What is a visa?

A visa differs from a passport in that it acts as an endorsement placed on a passport that grants the holder permission to enter, exit, or stay in the United States (U.S.) for a specified period of time.

Who needs a visa?

Whether a person is entering the U.S. temporarily or permanently, they are required to have a visa if they are not a citizen. The type of visa a person applies for will depend on the purpose of their trip, and they are generally classified into two categories: nonimmigrant visas and immigrant Visas.

What happens if a person doesn’t have a visa?

If a person enters the country without a visa, she/he could be detained in an immigration center and deported back to their country of origin.

Which nonimmigrant visas exist?

A nonimmigrant visa is issued to a traveler with permanent residence outside of the U.S., but wishes to be in the country on a temporary basis.

  • B-1 Business Visitor: A person may be eligible for a B-1 visa if they plan to participate in business activities in the U.S. such as selling an estate, negotiating a contract or participating in training.
  • J Exchange Visitor: Those who wish to participate in a visitor exchange program in the U.S. are required to obtain a J visa. Examples: teachers, physicians and professors.
  • B-2 tourism: Those wishing to travel to the U.S. will require a B-2 visa. It can also be used for medical treatment and for enrolling in short recreational classes.
  • R-1 Religious Worker: A R-1 visa is for those who wish to enter the U.S. for temporary work in religious capacities. There are a number of requirements of a R-1 visa holders that include working at least 20 hours a week and be a member of the same religion as the organization they plan to work for.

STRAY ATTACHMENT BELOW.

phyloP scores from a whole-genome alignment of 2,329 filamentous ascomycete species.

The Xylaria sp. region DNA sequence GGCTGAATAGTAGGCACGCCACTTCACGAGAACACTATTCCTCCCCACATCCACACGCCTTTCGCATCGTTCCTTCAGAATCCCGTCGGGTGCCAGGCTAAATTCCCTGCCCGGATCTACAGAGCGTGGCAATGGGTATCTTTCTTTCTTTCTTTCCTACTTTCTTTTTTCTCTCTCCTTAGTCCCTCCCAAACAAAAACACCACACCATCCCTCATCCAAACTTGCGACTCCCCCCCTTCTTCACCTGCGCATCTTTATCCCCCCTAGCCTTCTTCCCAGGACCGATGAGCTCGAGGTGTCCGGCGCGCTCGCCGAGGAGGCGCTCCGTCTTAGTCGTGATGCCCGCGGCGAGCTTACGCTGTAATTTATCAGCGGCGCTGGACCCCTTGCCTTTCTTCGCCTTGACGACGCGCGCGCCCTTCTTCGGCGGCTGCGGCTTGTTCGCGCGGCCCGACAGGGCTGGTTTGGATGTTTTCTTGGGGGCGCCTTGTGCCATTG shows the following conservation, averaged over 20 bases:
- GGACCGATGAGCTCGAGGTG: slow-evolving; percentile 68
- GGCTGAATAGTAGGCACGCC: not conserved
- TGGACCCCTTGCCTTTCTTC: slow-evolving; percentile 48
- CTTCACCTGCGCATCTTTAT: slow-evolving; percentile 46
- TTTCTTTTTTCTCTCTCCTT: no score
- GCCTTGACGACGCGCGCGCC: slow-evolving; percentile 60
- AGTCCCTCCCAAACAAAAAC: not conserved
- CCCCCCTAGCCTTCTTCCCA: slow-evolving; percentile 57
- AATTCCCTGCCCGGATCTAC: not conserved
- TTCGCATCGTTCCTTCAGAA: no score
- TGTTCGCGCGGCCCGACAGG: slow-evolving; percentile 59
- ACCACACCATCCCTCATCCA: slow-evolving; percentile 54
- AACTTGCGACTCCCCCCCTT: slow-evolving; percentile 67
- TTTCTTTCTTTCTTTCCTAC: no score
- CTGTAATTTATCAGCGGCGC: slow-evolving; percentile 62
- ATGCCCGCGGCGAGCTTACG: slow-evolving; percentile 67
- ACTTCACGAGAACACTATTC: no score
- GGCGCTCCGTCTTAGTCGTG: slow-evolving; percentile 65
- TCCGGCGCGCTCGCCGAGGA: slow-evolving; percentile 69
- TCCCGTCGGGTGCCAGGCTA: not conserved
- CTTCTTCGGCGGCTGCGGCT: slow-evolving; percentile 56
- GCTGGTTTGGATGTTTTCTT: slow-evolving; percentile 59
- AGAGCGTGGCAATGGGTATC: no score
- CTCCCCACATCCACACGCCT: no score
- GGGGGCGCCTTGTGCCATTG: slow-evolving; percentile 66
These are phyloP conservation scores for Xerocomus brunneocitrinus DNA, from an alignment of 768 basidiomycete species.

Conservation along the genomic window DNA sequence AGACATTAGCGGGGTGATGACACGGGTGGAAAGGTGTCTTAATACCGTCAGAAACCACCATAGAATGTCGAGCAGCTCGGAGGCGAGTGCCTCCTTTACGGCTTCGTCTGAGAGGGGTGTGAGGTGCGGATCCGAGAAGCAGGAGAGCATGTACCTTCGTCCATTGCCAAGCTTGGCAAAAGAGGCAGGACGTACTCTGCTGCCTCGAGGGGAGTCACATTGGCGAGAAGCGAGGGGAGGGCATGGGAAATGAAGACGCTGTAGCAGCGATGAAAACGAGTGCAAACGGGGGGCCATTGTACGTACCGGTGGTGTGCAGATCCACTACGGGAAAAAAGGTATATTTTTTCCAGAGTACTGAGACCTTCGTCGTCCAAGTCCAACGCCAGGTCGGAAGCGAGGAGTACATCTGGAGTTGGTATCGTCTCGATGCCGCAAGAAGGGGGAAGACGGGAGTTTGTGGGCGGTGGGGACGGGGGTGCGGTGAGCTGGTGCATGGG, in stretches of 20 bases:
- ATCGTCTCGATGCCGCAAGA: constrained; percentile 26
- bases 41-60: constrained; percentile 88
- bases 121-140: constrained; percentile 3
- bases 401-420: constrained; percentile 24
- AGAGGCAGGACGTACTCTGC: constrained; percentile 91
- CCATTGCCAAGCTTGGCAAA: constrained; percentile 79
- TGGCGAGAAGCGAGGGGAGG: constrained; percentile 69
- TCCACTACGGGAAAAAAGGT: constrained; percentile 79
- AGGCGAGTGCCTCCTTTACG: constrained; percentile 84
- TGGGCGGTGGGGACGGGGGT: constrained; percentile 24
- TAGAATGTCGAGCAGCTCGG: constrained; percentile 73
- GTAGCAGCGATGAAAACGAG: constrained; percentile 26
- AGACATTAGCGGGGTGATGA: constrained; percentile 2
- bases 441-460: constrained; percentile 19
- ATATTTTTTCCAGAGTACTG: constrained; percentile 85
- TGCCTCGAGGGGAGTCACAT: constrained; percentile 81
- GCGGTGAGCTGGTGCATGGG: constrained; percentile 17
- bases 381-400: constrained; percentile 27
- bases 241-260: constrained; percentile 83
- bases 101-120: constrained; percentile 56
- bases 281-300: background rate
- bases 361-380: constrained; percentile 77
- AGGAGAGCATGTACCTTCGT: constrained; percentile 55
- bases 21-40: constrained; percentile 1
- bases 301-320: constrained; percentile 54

• V Nonimmigrant Visa for Spouses of Lawful Permanent Resident: This is a temporary visa for spouses and children under 21 of U.S. citizens. A V visa allows for permanent U.S residents to be united as a family while the immigration process takes its course.
  • F/M Student Visa: A student wishing to study in the U.S. is required to have either an F or M visa. To attend a university, high school or private elementary school you will need an F visa while vocational or other recognized non-academic institutions requires an M visa.

Which immigrant visas exist?

An immigrant visa is issued to individuals who wish to live permanently in the U.S. Those wanting to do so are usually required to be sponsored by a U.S citizen, lawful permanent resident or U.S employer.

  • K-1 Fiancé/e: This visa is classified as an immigrant visa but is considered a nonimmigrant visa by the U.S. Citizenship and Immigration Services (USCIS). This visa allows for a foreign fiancé/e to travel to the U.S. to marry their American fiancé/e within 90 days of arrival.
  • K-2 Child of a Fiancé/e: This visa is considered a nonimmigrant visa. This visa is used as a way to keep a child or children united with their parent when they move to another country. Once the parent is married, the child will be required to file a separate application to register as a permanent resident.
  • K-3 Spouse: This visa is classified as an immigrant visa but because it is used for immigrant-related purposes it is considered a nonimmigrant visa. The K-3 visa allows for a foreign spouse to be reunited with their U.S spouse while they await processing for permanent residence.